Even as his crows played in their new, unfamiliar stadium, Bergoglio's support for San Lorenzo never waned. He has stayed involved with the club as he climbed the church hierarchy, leading the club's centenary in 2008 and often trekking from his cathedral to the stadium to officiate religious ceremonies in the club's chapel. In 2011, as Archbishop of Buenos Aires, Bergoglio took a public bus to the stadium to confirm two young players who now play professionally for San Lorenzo, remarking "I feel enormously happy about celebrating mass while seeing the stadium of San Lorenzo through the window." Having become a card carrying member of the club in 2008, Bergoglio has often been photographed holding a San Lorenzo jersey and, in his office as cardinal, supposedly hung a photo of San Lorenzo's first team alongside more conventional religious imagery.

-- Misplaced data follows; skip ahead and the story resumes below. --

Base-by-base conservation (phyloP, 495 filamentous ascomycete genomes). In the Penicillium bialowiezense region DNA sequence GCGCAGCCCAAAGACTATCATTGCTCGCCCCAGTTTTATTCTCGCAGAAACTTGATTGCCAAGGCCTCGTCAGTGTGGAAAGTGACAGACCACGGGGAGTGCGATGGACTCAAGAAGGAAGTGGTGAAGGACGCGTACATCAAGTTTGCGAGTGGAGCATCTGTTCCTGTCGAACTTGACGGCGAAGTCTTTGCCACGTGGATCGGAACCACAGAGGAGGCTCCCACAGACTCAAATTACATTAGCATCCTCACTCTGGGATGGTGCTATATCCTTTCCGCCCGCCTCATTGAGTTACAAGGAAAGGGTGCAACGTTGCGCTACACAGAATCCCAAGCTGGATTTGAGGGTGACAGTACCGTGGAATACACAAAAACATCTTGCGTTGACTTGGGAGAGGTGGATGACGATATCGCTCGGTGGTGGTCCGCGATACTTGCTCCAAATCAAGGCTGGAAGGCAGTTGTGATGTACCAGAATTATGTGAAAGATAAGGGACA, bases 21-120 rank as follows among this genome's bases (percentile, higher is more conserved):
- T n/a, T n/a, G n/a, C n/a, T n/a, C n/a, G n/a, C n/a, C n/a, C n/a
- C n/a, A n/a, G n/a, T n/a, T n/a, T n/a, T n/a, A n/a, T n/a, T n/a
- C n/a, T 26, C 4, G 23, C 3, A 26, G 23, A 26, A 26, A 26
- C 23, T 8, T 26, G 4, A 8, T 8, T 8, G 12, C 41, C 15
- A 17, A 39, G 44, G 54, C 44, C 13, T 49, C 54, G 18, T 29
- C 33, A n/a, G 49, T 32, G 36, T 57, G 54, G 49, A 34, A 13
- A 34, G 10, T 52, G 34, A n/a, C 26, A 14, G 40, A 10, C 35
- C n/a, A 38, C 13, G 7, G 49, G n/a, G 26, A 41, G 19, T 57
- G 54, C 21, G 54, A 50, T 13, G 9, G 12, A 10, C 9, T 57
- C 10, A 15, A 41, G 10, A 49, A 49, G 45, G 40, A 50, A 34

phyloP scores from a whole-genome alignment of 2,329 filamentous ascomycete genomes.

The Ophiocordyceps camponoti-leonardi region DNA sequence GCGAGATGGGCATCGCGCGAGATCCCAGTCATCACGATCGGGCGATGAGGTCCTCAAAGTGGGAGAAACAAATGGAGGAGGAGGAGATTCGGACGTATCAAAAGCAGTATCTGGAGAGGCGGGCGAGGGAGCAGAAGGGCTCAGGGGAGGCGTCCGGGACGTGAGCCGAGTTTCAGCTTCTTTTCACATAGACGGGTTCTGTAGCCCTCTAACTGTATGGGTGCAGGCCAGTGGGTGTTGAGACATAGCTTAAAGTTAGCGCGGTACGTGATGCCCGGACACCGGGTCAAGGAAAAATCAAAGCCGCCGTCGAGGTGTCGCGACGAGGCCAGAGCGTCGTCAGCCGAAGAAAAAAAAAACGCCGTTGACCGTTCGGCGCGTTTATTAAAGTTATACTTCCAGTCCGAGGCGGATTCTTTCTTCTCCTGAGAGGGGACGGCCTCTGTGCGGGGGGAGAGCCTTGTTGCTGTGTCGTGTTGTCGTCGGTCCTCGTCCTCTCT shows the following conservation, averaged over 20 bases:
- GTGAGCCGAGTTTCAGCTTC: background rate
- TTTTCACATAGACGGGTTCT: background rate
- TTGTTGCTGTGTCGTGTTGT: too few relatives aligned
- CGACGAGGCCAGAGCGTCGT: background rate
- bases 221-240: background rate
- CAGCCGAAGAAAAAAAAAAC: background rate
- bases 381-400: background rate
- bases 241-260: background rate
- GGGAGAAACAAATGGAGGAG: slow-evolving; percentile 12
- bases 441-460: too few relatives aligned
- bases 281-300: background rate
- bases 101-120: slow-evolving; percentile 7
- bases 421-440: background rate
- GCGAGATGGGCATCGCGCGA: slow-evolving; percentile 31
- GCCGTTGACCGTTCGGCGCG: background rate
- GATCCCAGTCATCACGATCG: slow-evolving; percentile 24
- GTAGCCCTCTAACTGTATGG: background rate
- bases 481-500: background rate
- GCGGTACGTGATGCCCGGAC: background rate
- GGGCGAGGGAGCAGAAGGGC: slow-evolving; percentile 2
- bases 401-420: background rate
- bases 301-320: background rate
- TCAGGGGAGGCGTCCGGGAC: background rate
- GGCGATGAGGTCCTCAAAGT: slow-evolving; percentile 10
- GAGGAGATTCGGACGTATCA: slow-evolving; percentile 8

A zealous champion for the poor, Francis I has also volunteered time in the new stadium's neighboring Villa 1-11-14. Most notably, as part of last year's Easter ceremonies, he travelled to the slum to wash the feet of 12 recovering paco addicts, a reference to Jesus's gesture to his disciples at the last supper meant to symbolize humility and service.
While the chants sung and brawls that occur hyper-frequently at San Lorenzo games seem hardly saintly, the club actually has roots in the Church, making it a fitting choice for a religious leader. The club is named for priest Lorenzo Massa, who, in 1908, convinced a group of boys who would play soccer amid traffic near his church to start attending mass on Sundays -- in exchange for use of the church's backyard.
Like most Argentine soccer fans, Francis I's allegiance derives more from family ties than ideology. Whatever his reasons for supporting the club, fellow San Lorenzo fanatics are thrilled that he does. In a letter to Pope Francis I after his election, San Lorenzo's president and vice president, Marcelo Tinelli, a famous Argentine television personality, wrote cheerfully: "Know that for us you are not just another Pope, nor the first ‘Argentine pope' or Latin American or the first Jesuit pope, you are ‘the Pope of San Lorenzo,' or in soccer-speak, our first ‘Crow Pope.'"